Adjuvant Therapies for Brain Abscesses in Children
This page was last updated on May 9th, 2017
Consider for elevated ICP: The use of steroids is generally considered to be indicated when there is considerable mass effect secondary to significant cerebral edema leading to neurological deficits and/or impending herniation. They should be reserved as a lifesaving measure for patients in whom significant mass effect and/or cerebral edema pose an imminent threat to survival or are significantly debilitating (87, 118).
Minimize duration use: Corticosteroid use in the management of brain abscesses is controversial because steroids inhibit treatment of the abscess. The duration of their use should be minimized, and they should be tapered as rapidly as the clinical condition permits (60, 118).
Steroids work counter to infection therapy: Steroids interfere with the body’s immune responses that play a role in limiting brain abscesses (130). Steroids may reduce penetration of antibiotics into abscess (128). Steroids may interfere with the formation of the capsule that effectively contains the infection and result in the formation of larger abscess cavities. For that reason, steroids should be avoided in patients with early and late cerebritis (55).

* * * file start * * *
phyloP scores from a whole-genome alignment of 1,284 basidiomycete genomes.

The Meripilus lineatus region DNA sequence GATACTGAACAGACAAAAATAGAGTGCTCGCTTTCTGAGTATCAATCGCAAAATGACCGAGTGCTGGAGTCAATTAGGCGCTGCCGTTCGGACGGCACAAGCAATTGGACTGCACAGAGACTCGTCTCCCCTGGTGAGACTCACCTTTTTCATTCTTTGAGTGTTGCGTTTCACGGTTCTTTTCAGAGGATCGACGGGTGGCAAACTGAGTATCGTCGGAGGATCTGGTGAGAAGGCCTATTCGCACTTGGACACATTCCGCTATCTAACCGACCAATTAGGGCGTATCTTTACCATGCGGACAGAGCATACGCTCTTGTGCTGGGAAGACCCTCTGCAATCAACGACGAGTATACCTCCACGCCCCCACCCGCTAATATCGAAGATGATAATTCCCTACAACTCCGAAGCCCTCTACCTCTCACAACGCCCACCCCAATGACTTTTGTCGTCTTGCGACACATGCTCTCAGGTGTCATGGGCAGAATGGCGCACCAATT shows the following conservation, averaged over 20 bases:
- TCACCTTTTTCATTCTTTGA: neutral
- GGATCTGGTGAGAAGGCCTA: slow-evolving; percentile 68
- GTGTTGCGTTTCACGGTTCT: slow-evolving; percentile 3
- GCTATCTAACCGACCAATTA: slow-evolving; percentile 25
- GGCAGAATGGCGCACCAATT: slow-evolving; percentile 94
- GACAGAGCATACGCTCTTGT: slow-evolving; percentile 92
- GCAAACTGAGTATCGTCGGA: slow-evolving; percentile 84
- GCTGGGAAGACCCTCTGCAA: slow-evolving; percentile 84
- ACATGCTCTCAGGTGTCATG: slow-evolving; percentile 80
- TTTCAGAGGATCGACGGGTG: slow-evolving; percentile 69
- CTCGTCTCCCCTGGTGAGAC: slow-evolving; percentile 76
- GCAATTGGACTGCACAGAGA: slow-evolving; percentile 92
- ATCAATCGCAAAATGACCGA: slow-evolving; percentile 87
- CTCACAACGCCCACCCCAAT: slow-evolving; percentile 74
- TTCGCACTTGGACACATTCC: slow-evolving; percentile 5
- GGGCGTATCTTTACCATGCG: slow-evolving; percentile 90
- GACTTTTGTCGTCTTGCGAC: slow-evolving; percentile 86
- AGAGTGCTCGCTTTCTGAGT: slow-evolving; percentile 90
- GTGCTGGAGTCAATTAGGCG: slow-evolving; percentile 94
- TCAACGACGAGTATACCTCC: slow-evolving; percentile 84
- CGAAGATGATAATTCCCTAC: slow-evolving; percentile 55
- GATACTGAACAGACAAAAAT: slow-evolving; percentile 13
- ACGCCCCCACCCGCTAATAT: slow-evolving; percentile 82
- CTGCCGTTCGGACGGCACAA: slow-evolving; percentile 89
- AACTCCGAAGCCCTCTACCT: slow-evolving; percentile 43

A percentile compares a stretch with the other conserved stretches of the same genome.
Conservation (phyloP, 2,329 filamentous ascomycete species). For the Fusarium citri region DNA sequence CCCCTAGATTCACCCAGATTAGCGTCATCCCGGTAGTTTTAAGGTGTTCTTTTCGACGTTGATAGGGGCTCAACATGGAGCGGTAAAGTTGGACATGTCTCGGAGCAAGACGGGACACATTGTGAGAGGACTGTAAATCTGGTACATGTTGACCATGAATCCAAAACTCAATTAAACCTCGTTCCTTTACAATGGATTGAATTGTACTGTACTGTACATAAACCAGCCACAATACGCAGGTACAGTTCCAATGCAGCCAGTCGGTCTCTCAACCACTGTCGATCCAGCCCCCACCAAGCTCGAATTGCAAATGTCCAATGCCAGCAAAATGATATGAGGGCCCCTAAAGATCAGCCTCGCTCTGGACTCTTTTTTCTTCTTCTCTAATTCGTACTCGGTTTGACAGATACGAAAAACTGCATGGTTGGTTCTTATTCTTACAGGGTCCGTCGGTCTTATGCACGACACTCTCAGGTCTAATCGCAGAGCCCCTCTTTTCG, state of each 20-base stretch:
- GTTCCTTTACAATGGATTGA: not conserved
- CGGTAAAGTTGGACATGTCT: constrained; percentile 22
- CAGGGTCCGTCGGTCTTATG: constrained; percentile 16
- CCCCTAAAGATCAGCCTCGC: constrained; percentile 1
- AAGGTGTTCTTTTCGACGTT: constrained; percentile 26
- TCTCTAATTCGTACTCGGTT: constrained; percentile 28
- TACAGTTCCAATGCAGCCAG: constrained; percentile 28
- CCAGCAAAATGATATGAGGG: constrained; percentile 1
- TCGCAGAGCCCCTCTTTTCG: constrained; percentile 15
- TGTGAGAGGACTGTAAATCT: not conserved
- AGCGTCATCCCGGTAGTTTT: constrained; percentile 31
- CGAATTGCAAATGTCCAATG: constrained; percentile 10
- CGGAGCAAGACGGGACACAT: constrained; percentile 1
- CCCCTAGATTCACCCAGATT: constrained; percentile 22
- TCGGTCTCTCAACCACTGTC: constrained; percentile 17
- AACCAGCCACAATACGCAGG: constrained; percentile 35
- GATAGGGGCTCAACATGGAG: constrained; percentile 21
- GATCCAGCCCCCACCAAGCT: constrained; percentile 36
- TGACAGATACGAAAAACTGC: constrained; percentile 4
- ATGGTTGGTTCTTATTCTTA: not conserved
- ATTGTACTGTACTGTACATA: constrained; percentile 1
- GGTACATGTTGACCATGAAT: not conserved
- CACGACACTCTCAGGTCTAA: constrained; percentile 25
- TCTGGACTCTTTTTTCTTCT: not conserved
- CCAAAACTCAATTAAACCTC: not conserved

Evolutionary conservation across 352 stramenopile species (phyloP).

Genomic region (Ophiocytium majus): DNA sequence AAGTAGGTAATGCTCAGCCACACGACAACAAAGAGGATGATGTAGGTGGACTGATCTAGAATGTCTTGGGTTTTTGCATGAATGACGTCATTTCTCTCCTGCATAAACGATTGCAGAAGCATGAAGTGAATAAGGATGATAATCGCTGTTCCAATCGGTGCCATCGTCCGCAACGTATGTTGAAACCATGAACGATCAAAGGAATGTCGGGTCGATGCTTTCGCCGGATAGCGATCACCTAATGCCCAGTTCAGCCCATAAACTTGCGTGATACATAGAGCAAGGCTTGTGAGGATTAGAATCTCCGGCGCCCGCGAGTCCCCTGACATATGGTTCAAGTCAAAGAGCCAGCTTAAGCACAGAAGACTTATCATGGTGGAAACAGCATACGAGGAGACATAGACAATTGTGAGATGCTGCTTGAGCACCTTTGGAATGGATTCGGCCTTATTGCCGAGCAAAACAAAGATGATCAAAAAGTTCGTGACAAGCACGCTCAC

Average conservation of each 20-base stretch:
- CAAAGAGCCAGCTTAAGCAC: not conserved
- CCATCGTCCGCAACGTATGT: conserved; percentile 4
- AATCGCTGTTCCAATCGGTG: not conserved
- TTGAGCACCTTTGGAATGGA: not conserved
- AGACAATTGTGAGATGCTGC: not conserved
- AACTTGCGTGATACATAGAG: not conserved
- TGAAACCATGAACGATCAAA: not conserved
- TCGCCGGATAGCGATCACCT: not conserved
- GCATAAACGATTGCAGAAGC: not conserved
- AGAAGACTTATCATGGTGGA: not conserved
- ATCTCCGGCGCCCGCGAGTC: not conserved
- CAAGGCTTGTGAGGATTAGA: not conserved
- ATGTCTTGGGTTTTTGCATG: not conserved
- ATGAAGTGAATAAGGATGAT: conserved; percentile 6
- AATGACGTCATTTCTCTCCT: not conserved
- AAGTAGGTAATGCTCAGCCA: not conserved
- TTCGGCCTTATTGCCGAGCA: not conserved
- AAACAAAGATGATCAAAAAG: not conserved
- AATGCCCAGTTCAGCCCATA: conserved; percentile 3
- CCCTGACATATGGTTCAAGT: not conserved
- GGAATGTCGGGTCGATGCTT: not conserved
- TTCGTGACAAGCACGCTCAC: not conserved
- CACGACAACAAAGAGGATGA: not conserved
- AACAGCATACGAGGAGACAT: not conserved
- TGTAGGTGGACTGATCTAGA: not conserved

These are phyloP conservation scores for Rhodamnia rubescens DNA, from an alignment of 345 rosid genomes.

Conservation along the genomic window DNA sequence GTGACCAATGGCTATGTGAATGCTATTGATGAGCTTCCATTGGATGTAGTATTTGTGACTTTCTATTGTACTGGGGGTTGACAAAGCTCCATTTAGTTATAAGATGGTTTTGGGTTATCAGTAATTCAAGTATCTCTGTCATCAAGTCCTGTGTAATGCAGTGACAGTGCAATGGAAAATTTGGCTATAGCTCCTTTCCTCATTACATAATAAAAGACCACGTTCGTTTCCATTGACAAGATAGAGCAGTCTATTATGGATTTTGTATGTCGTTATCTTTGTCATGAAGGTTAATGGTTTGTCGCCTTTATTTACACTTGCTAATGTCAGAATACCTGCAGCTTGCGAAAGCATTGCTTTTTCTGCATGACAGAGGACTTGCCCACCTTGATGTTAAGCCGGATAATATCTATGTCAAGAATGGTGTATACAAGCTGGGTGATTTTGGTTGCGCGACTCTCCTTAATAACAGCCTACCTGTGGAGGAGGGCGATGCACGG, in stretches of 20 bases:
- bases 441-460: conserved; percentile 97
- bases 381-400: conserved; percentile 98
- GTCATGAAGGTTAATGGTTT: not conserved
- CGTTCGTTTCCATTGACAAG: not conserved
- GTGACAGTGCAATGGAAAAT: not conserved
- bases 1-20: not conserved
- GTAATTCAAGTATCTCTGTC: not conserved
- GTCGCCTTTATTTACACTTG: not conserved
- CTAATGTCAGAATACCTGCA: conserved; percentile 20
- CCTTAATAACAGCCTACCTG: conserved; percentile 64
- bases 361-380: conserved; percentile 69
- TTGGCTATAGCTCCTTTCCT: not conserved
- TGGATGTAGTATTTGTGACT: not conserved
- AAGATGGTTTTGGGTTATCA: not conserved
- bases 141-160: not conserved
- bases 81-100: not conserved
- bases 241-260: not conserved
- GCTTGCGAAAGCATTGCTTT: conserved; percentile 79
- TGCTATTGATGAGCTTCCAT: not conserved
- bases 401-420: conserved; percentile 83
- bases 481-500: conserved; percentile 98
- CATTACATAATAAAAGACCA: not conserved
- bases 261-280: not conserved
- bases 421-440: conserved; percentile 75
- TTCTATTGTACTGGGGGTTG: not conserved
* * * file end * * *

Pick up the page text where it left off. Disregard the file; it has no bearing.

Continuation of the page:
No guiding study for use of anticonvulsants: There are no studies to guide the prophylactic use of antiepileptic therapy in children with brain abscesses. Although some practitioners tend to favor short-term prophylactic use of these drugs in all children with a brain abscess involving cortical structures, others will start antiepileptic therapy only in patients whose presentation included a seizure (31).
If used, continue for 3–6 months: Anticonvulsant therapy should be continued for approximately 3–6 months after the completion of treatment. At that time, an EEG should be performed, and this information should be used to determine whether or not to wean the patient from the anticonvulsant.
Remember anticonvulsant interaction with antibiotics, if used: If anticonvulsants are started, pharmacological interactions between antibiotics and anticonvulsants must be considered in calculating dosages (31).